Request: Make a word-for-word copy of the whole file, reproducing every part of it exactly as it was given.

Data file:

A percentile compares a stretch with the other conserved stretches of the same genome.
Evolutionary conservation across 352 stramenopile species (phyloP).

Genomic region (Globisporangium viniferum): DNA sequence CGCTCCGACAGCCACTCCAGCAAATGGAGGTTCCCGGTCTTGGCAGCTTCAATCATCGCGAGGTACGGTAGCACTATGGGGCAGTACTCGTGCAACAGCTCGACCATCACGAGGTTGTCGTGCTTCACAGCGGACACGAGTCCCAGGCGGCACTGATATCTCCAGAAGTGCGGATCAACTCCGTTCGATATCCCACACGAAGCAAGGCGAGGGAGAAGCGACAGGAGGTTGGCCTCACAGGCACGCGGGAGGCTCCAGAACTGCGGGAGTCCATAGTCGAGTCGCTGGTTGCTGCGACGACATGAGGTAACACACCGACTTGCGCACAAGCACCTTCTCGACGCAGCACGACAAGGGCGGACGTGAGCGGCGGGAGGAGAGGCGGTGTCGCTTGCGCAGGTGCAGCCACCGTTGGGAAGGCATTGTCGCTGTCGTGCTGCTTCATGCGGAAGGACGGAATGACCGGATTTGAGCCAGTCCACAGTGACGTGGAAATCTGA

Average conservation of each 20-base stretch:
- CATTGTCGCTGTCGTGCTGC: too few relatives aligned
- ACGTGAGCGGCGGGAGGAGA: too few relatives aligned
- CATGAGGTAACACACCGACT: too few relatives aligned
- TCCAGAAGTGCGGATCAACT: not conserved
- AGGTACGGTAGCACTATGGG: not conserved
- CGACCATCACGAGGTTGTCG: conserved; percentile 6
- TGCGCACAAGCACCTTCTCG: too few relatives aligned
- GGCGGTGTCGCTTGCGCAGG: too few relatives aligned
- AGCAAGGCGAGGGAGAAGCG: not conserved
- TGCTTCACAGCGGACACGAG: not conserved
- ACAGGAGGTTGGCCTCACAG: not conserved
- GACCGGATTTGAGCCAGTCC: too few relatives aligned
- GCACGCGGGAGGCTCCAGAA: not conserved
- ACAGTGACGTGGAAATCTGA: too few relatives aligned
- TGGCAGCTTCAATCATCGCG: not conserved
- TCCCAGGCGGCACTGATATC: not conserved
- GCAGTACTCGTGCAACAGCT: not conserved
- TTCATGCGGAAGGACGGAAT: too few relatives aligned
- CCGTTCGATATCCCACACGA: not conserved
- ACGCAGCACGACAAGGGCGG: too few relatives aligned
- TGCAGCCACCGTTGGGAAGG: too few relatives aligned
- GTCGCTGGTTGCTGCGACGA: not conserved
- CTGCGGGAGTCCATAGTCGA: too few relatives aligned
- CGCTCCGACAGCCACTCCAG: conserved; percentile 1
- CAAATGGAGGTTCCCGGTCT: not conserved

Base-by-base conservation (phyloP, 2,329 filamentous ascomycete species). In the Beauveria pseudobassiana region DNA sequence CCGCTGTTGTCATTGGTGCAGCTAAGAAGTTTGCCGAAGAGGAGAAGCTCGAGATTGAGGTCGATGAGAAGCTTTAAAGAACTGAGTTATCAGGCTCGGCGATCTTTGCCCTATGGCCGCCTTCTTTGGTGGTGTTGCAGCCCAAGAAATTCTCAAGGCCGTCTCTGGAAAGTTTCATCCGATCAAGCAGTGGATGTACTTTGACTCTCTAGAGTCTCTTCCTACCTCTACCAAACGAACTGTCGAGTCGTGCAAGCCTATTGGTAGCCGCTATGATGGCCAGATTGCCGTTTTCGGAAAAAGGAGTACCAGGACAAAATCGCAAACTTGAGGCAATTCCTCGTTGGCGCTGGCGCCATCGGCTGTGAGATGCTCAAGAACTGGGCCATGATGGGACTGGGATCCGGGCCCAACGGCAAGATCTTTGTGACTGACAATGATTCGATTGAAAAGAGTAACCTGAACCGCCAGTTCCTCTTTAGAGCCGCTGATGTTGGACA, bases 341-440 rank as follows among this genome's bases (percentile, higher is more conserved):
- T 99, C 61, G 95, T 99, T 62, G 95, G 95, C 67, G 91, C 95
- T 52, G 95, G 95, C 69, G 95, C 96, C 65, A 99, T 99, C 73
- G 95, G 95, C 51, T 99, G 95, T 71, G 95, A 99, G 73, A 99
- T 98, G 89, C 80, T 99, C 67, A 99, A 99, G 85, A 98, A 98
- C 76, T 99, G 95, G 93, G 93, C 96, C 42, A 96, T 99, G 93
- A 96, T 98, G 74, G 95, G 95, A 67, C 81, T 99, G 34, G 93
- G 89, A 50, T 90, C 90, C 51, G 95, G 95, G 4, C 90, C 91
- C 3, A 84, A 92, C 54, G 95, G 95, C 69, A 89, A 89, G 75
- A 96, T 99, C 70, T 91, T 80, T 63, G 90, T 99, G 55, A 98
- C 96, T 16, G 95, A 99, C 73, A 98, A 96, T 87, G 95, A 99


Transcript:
A percentile compares a stretch with the other conserved stretches of the same genome.
Evolutionary conservation across 352 stramenopile species (phyloP).

Genomic region (Globisporangium viniferum): DNA sequence CGCTCCGACAGCCACTCCAGCAAATGGAGGTTCCCGGTCTTGGCAGCTTCAATCATCGCGAGGTACGGTAGCACTATGGGGCAGTACTCGTGCAACAGCTCGACCATCACGAGGTTGTCGTGCTTCACAGCGGACACGAGTCCCAGGCGGCACTGATATCTCCAGAAGTGCGGATCAACTCCGTTCGATATCCCACACGAAGCAAGGCGAGGGAGAAGCGACAGGAGGTTGGCCTCACAGGCACGCGGGAGGCTCCAGAACTGCGGGAGTCCATAGTCGAGTCGCTGGTTGCTGCGACGACATGAGGTAACACACCGACTTGCGCACAAGCACCTTCTCGACGCAGCACGACAAGGGCGGACGTGAGCGGCGGGAGGAGAGGCGGTGTCGCTTGCGCAGGTGCAGCCACCGTTGGGAAGGCATTGTCGCTGTCGTGCTGCTTCATGCGGAAGGACGGAATGACCGGATTTGAGCCAGTCCACAGTGACGTGGAAATCTGA

Average conservation of each 20-base stretch:
- CATTGTCGCTGTCGTGCTGC: too few relatives aligned
- ACGTGAGCGGCGGGAGGAGA: too few relatives aligned
- CATGAGGTAACACACCGACT: too few relatives aligned
- TCCAGAAGTGCGGATCAACT: not conserved
- AGGTACGGTAGCACTATGGG: not conserved
- CGACCATCACGAGGTTGTCG: conserved; percentile 6
- TGCGCACAAGCACCTTCTCG: too few relatives aligned
- GGCGGTGTCGCTTGCGCAGG: too few relatives aligned
- AGCAAGGCGAGGGAGAAGCG: not conserved
- TGCTTCACAGCGGACACGAG: not conserved
- ACAGGAGGTTGGCCTCACAG: not conserved
- GACCGGATTTGAGCCAGTCC: too few relatives aligned
- GCACGCGGGAGGCTCCAGAA: not conserved
- ACAGTGACGTGGAAATCTGA: too few relatives aligned
- TGGCAGCTTCAATCATCGCG: not conserved
- TCCCAGGCGGCACTGATATC: not conserved
- GCAGTACTCGTGCAACAGCT: not conserved
- TTCATGCGGAAGGACGGAAT: too few relatives aligned
- CCGTTCGATATCCCACACGA: not conserved
- ACGCAGCACGACAAGGGCGG: too few relatives aligned
- TGCAGCCACCGTTGGGAAGG: too few relatives aligned
- GTCGCTGGTTGCTGCGACGA: not conserved
- CTGCGGGAGTCCATAGTCGA: too few relatives aligned
- CGCTCCGACAGCCACTCCAG: conserved; percentile 1
- CAAATGGAGGTTCCCGGTCT: not conserved

Base-by-base conservation (phyloP, 2,329 filamentous ascomycete species). In the Beauveria pseudobassiana region DNA sequence CCGCTGTTGTCATTGGTGCAGCTAAGAAGTTTGCCGAAGAGGAGAAGCTCGAGATTGAGGTCGATGAGAAGCTTTAAAGAACTGAGTTATCAGGCTCGGCGATCTTTGCCCTATGGCCGCCTTCTTTGGTGGTGTTGCAGCCCAAGAAATTCTCAAGGCCGTCTCTGGAAAGTTTCATCCGATCAAGCAGTGGATGTACTTTGACTCTCTAGAGTCTCTTCCTACCTCTACCAAACGAACTGTCGAGTCGTGCAAGCCTATTGGTAGCCGCTATGATGGCCAGATTGCCGTTTTCGGAAAAAGGAGTACCAGGACAAAATCGCAAACTTGAGGCAATTCCTCGTTGGCGCTGGCGCCATCGGCTGTGAGATGCTCAAGAACTGGGCCATGATGGGACTGGGATCCGGGCCCAACGGCAAGATCTTTGTGACTGACAATGATTCGATTGAAAAGAGTAACCTGAACCGCCAGTTCCTCTTTAGAGCCGCTGATGTTGGACA, bases 341-440 rank as follows among this genome's bases (percentile, higher is more conserved):
- T 99, C 61, G 95, T 99, T 62, G 95, G 95, C 67, G 91, C 95
- T 52, G 95, G 95, C 69, G 95, C 96, C 65, A 99, T 99, C 73
- G 95, G 95, C 51, T 99, G 95, T 71, G 95, A 99, G 73, A 99
- T 98, G 89, C 80, T 99, C 67, A 99, A 99, G 85, A 98, A 98
- C 76, T 99, G 95, G 93, G 93, C 96, C 42, A 96, T 99, G 93
- A 96, T 98, G 74, G 95, G 95, A 67, C 81, T 99, G 34, G 93
- G 89, A 50, T 90, C 90, C 51, G 95, G 95, G 4, C 90, C 91
- C 3, A 84, A 92, C 54, G 95, G 95, C 69, A 89, A 89, G 75
- A 96, T 99, C 70, T 91, T 80, T 63, G 90, T 99, G 55, A 98
- C 96, T 16, G 95, A 99, C 73, A 98, A 96, T 87, G 95, A 99